Want to read Slashdot from your mobile device? Point it at m.slashdot.org and keep reading!


Forgot your password?

Slashdot videos: Now with more Slashdot!

  • View

  • Discuss

  • Share

We've improved Slashdot's video section; now you can view our video interviews, product close-ups and site visits with all the usual Slashdot options to comment, share, etc. No more walled garden! It's a work in progress -- we hope you'll check it out (Learn more about the recent updates).


Comment: Re:And if they had been using roundabouts... (Score 1) 483

by jgurling (#30009614) Attached to: Computer Failure Causes Gridlock In MD County

As a UK citizen now living in Canada (where things are basically the same in cities), one thing struck me about the road system overall. The whole city-planning grid layout thing means that there are an *insane* number of 4-way stop-sign junctions. To me they are more of a concern than traffic lights just due to sheer density of them. You look on a map and think "great, it's a straight line, I'll be there in no time", but you have to stop and start so much and it seems so backwards (to me, at least). Takes more time, wears out your brakes, uses more fuel... Perhaps it's a call for mini-roundabouts, or maybe just more give-way signs (called "yield" signs in Canada). When I see the occasional one here, I'm taken aback to my home country and think "gee... why aren't there more of these here?!"

Comment: What about the parties on the receiving end...? (Score 1) 469

by jgurling (#27942555) Attached to: Intel Receives Record Fine By the EU
This may be a really dumb question, but I'll ask anyway. Can it be reasoned that the other parties on the receiving end (mostly pc/laptop manufacturers) are acting complicit? No one really would blame them for accepting lucrative deals like those mentioned, but they surely *must* have seen what's going on. I just wonder if they can (or need to) play the "but we had no idea!" card and pull it off.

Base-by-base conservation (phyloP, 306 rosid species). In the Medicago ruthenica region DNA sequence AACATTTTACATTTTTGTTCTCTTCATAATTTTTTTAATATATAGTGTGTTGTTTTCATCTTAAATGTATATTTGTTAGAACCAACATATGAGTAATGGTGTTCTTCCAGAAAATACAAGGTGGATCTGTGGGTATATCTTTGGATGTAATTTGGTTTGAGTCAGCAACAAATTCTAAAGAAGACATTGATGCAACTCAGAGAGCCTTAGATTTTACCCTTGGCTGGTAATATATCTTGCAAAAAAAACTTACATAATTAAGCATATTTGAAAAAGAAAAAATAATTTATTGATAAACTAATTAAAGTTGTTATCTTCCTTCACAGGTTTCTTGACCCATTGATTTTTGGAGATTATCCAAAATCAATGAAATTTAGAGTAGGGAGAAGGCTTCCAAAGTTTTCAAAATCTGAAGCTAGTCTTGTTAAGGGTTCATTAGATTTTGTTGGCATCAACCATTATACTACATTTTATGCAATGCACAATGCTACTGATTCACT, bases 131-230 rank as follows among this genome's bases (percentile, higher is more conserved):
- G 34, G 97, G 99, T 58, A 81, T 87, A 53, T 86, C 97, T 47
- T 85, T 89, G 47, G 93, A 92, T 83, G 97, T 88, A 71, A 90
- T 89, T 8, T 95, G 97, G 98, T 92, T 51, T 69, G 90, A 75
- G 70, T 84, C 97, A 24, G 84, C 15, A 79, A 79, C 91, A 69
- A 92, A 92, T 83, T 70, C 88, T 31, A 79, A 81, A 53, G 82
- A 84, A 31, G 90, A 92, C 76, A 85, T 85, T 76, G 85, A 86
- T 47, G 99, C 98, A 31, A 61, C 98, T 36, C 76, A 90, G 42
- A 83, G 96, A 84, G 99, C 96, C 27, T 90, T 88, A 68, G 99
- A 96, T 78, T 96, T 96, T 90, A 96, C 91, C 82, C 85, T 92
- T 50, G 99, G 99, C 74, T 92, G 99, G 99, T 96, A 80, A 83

On the other hand, it's a darn sight easier to just go after the common denominator and, in theory, the desired effect (discouraging the anti-competitive behaviour) should follow. Obviously that's unlikely to happen in practice, which is too bad.

Comment: Re:Role of linux.com? (Score 2, Informative) 231

by jgurling (#27059041) Attached to: Linux Foundation Purchases Linux.com

...Linux is, in a manner of speaking, a whole lot more than Ubuntu

To be certain, Linux is also a whole lot less than Ubuntu, given that it's just the kernel.

That why I say "in a manner of speaking". Of course the kernel is less, when taken in isolation. But Ubuntu is "just" a desktop/notebook/server OS, an example of the Linux kernel at work. Linux on the other hand can be seen where Ubuntu is not, and provides for a much greater outreach than Ubuntu alone.

And for what it's worth, I use Ubuntu as my primary OS and would consider myself a fan.

Comment: Role of linux.com? (Score 5, Insightful) 231

by jgurling (#27057535) Attached to: Linux Foundation Purchases Linux.com
I don't know for a fact, but I'd guess that a number of visitors will be people who have heard of "that linux thing" and punched in www.linux.com to find out more. While I think it's great that Ubuntu is great for having critical mass and gaining mainstream momentum, I also think it's in everyone's interest to explain, in simple terms, that Linux != Ubuntu, and that Linux is, in a manner of speaking, a whole lot more than Ubuntu.

Comment: Not much detail in fta... (Score 1) 151

by jgurling (#26995623) Attached to: UK Politician Criticised For Using Hotmail
I'd be interested to know how his account was broken into... particularly if he was bright enough to have a weak password and not keep it secret, or if he actually gave answers to secret questions. (I still find "secret" questions the most bizarre layer of security.)

Also, what kind of an image does a Hotmail address convey on a constituency?? Hardly sounds official and befitting a governmental website, to me at least.

Comment: Re:But should it be that way? (Score 1) 496

by jgurling (#26979949) Attached to: The Hard Upgrade Path From XP To Vista To Win 7
I think what happens in practice is either workers just turn off their monitor at night (perhaps precisely *because* booting to a usable desktop can seem to take forever), or they turn on their pc and go and make a coffee or something. It's rare to see someone sitting there waiting for the thing to boot up with nothing better to do.

Of course some might like it as an excuse for not doing something for a few minutes... whoever said it was all bad? ;)

"You must have an IQ of at least half a million." -- Popeye